Tag Archives: Eric Merrell

Salton Sea Museum Exhibition

In conjunction with Desertscapes: A Month Long Celebration of Plein Air Artwork occurring throughout the Coachella Valley during April, the Salton Sea History Museum will present its inaugural exhibition,Valley of the Ancient Lake: Works Inspired by the Salton Sea. The opening reception will be on Sunday, April 3 from 3 – 7 p.m. The museum is open daily from 10 am-4 pm (closed Wed. & Thurs.)

My work will be exhibited alongside work by Bill Leigh Brewer (photography), Cristopher Cichocki (new media),Andrew Dickson (artist), Mary-Austin Klien (landscape artist), Christopher Landis (photography, author of In Search of Eldorado: The Salton Sea), Deborah Martin (American realist painter), Eric Merrell (artist), Joan Myers (photography, Salt Dreams), and Kim Stringfellow (photography,  author of Greetings From the Salton Sea).

Accompanied by a full-color catalogue and curated by Deborah Martin, the exhibit will also include historic works of the area.

The Salton Sea History Museum is located inside of the historic North Shore Beach & Yacht Club on the north shore of the Salton Sea. Recently restored, this architectural landmark was designed by famed mid-century architect Albert Frey, who went on to design many homes and buildings in Palm Springs. The Club was a favorite hangout of the Beach Boys, Jerry Lewis, Frank Sinatra and many other entertainers during it’s heyday in the 1950s and 60s.

Salton Sea Dusk I • Joe Forkan 2010 Oil on Panel 7.375" x 16"

Salton Sea Dusk II • Joe Forkan 2010 Oil on Panel 5.25" x 10.75"

Andrew Dickson, Late Afternoon Down Harbor Drive, 11 x 24, Oil on canvas, © Andrew Dickson

Amongst numerous artist talks and lectures during April, Eric Merrell, Andrew Dickson, and myself will speak at the Salton Sea History Museum on April 23 from 1-3 pm on “The Artist’s Eye: Landscape Painting in the Desert”, covering our individual approaches to painting on location in the desert.

Eric Merrell, Salton Sea, Haze, 30″ x 30″, Oil on canvas mounted on panel, © Eric Merrell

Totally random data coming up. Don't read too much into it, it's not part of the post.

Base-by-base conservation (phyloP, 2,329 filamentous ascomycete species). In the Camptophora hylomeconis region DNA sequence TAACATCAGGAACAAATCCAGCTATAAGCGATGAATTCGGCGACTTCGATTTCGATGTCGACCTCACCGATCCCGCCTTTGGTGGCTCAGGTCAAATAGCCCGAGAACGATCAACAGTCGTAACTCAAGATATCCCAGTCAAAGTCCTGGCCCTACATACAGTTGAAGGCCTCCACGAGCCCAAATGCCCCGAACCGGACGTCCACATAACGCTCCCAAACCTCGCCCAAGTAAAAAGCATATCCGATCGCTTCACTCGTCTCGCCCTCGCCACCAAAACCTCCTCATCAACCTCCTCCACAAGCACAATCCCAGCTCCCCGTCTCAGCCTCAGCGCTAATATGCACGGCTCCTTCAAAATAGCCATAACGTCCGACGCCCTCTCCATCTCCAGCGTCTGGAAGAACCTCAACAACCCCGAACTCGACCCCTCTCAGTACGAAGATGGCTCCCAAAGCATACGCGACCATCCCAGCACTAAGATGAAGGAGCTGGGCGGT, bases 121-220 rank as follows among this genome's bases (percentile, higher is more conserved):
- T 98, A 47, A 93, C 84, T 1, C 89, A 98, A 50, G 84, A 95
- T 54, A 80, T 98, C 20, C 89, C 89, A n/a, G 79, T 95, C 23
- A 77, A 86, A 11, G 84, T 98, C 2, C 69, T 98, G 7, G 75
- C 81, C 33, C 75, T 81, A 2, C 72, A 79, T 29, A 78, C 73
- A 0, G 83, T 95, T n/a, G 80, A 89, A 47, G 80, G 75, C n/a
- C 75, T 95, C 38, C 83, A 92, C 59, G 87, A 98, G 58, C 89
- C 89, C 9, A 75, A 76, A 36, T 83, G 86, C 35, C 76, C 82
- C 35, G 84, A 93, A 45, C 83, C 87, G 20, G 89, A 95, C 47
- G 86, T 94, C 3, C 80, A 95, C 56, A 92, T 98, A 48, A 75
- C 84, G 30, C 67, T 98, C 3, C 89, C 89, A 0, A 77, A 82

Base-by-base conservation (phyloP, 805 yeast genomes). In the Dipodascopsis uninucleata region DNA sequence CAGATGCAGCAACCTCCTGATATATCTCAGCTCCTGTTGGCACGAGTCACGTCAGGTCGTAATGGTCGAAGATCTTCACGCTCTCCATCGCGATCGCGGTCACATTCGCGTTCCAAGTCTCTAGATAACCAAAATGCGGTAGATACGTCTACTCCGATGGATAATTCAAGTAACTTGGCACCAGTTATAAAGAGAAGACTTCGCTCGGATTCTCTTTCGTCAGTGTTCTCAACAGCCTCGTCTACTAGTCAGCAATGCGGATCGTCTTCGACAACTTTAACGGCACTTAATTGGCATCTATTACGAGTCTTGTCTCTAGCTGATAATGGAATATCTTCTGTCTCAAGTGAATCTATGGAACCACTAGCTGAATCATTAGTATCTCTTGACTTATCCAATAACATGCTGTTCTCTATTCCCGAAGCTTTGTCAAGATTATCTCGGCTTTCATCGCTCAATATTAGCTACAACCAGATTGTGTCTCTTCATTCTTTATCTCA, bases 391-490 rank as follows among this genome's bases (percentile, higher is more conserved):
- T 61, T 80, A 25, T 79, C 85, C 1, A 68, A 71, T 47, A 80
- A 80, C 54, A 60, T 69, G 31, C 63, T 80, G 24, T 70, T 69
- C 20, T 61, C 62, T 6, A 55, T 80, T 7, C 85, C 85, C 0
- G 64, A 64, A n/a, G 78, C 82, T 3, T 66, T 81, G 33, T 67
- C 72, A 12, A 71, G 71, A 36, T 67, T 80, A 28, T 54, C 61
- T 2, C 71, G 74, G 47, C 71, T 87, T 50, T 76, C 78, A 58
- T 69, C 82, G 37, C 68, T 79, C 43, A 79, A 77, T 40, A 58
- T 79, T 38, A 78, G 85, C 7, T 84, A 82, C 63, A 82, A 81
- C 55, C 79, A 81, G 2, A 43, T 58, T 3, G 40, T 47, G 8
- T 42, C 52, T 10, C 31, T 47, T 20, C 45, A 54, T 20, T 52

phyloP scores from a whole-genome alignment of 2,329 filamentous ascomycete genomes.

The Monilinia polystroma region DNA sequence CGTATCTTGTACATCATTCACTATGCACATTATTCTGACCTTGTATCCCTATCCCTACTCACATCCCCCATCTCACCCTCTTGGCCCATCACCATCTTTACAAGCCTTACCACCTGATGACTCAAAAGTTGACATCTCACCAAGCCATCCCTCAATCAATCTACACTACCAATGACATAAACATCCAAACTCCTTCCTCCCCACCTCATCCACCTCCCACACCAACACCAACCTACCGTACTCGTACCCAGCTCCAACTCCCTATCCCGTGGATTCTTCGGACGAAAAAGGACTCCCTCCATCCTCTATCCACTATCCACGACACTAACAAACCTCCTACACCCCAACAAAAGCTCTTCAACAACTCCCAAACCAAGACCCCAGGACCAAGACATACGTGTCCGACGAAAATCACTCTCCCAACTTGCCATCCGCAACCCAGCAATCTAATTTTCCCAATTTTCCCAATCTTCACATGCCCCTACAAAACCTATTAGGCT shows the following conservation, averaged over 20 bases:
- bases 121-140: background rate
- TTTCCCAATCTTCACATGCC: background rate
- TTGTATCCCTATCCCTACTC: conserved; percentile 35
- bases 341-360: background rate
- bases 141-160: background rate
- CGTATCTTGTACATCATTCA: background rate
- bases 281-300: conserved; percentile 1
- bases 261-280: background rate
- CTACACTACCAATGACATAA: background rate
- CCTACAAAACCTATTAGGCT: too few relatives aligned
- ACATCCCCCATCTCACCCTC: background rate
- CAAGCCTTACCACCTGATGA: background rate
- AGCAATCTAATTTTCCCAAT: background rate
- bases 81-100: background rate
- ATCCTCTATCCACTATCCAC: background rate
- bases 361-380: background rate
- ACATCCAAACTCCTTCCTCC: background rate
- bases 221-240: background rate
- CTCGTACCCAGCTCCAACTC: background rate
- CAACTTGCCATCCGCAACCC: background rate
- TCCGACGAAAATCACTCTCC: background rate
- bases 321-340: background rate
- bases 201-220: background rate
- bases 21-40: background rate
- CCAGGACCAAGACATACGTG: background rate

Read more at CaliforniaDesertArt.com – Inaugural Salton Sea Exhibit Opens April 1.

Bombay Beach, Salton Sea • Joe Forkan 2010 Oil on Panel 10" x 10"

The Salton Sea and Mecca Hills

Bombay Beach, Salton Sea • Joe Forkan 2010 Oil on Panel 10" x 10"

Last week I made a trip out to the Salton Sea with painters Andrew DicksonEric MerrellYu Ji, and Larry Groff for 4 days of painting. I had never been there before, and didn’t really know much about it. The over-salinated inland sea is situated a couple of hundred feet below sea level, directly over the the San Andreas Fault, and a bit south of Joshua Tree National Park.

We stayed in the tiny town of North Shore, and painted along the edge of the sea, and in the canyons in nearby Mecca Hills. It was a challenging environment to paint.

Bombay Beach is a desolate little spot out of some post-apocalyptic vision. The beach is littered with dead fish, (victims of the increasingly salty water), that are largely left uneaten by the migrating birds. The lumpy, salt encrusted remains of building foundations jut out of the ground, punctuated occasionally by decimated trailers and piles of debris that were once trailers or shacks, now long abandoned. In midday, harsh sunlight washes all the color out of the environment save for the extremes of gray-yellow highlights and deep, dead purple shadows.

Box Canyon, Mecca Hills • Joe Forkan 2010 Oil on Canvas 12" x 12"

Towards sunset the desert really lights up. Long cast shadows of rich blue and purple cut across sand lit orange underneath skies washed with pinks and pale greens.

In Box Canyon, where we painted a few mornings, you could see the color quickly drain out of the environment as the sun climbed the hills. I am used to similar dynamics of color from my years in Tucson, but the extremes and speed of the changes in the gray hills were remarkable.

In Ireland this summer, I slowly weeded out the stronger colors (Cadmiums, Phthalos, and Dioxazine Purple) from my palette, and the color relationships in the paintings seemed to make more sense in that environment of rich dark greens, dark blues and gray red-violets, but it was clear very quickly that the harsh, extreme light of the Salton Sea demanded a much more chromatic palette and a more aggressive approach.

The weekend was also great for conversations about art and painting, (and the best Mexican food I’ve ever had in California – Plaza Garibaldi Restaurant, in Mecca).

Dry River Bed, Box Canyon, Mecca Hills • Joe Forkan 2010 Oil on Panel 14" x 10"